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Sunday, April 16, 2006

Poetry Challenge

I've long been a fan of rj's writing challenges, and while I hope I'm not accused of stealing his idea, I'd like to throw out my own.

Kate Braid and Sandy Shreve's In Fine Form has inspired me to try and create my own form. Bear with me as I try to explain the rhyme/ repetition scheme:

A .... B

C ... a
C1... a

D ... c
D1... c
D2... c

E ... d
E1... d
E2... d
E3... d

B2 ... e

* Capitals indicate words and their number of repetitions, lowercase indicates rhymes. Please excuse my sloppy, amateur notation. Hopefully this poem will provide an example of what I mean:

We were born on waxy steel-

Leaves soaked fast and made our tea
Leaves below our tepid sea

Up and down the liquid weaves
Up our lunches fights and heaves
Up the snow falls by the reeves.

First and last my dirty cup
First the whine of filthy pup
First I smoke and then erupt
First chance I get and I corrupt

-Steel it melted, ‘fore it burst.


(Note: Five stanzas of lengths 1-2-3-4-1. I've also made an attempt at my own meter. I've tried to put the emphasis on the first and every second syllable following. For example, the first line "We were born on waxy steel" should read "We were born on waxy steel." I'm not sure if this meter has a name, but if anyone knows could you let me know?

There’s a grammatical error in line 5, but along with the snow falling "by the reeves", I've tried to give it a Newfoundland sound.

Anyway, the complications of such a form will probably scare people off, but if I have made it clear and you're feeling brave, please give my form a shot. Don't worry about the meter, if you'd rather, you could just attempt a poem based on the rhyme/ repetition scheme. Heck, adjust as much as you like.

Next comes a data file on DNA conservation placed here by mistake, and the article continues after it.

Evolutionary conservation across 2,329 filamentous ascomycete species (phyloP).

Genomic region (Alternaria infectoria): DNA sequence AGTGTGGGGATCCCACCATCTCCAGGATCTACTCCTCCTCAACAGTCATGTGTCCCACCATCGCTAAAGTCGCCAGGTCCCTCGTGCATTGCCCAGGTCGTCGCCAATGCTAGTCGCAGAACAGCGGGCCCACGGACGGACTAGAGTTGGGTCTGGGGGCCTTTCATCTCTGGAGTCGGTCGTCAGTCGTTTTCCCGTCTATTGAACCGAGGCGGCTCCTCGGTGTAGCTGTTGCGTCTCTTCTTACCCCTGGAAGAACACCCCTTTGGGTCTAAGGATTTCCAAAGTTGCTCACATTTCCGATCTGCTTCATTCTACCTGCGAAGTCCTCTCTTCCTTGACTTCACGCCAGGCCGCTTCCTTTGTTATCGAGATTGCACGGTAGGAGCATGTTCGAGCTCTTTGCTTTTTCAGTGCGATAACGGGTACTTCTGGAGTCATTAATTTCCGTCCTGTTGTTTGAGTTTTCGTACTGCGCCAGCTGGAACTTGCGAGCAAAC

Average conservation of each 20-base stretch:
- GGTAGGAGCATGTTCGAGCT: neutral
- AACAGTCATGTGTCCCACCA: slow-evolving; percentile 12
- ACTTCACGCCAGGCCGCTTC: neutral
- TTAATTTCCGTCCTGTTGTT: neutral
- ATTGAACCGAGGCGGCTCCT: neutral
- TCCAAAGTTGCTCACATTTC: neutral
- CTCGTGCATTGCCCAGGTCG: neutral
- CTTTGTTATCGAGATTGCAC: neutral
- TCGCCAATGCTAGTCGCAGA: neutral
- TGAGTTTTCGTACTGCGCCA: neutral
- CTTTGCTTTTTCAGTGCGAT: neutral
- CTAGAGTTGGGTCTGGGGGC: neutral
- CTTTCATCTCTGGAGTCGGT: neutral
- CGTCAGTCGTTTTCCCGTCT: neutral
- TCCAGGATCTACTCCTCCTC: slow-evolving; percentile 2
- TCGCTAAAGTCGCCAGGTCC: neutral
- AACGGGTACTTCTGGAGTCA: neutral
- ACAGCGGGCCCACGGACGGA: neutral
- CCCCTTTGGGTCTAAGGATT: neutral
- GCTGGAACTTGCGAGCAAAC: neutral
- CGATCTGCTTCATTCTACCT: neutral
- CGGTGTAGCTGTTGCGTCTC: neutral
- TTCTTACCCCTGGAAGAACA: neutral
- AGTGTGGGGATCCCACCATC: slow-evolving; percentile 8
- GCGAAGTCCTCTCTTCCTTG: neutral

4 comments:

Robert said...

Nobody will read:

letters will be lost, when I am dead
letters will decay til nothing's been said

words are babies crying at birth
words are shovels opening the earth
words are flankers leaping the hearth

Poems are these flaming kites
Poems drop from pristine heights
Poems land, stones on burial sites
Poems go gentle to great goodnights

Read by nobody.

John Mutford said...

Thanks for the poem. A little cynical, a few liberties taken with my form (mostly with my crisscrossed rhymes), but great nonetheless!!!

John Mutford said...

I was just looking over my description of the form I created and maybe it wasn't clear that the first word in each stanza should rhyme with those ending the following stanza. For instance, in my poem, "we" in the first stanza, rhymes with "tea" and "see" in the next stanza, "leaves" of the 2nd stanza rhymes with "weaves, "heaves" and "reeves" in the 3rd and so on.

Robert said...

Sorry, completely missed the secondary rhyme scheme, there.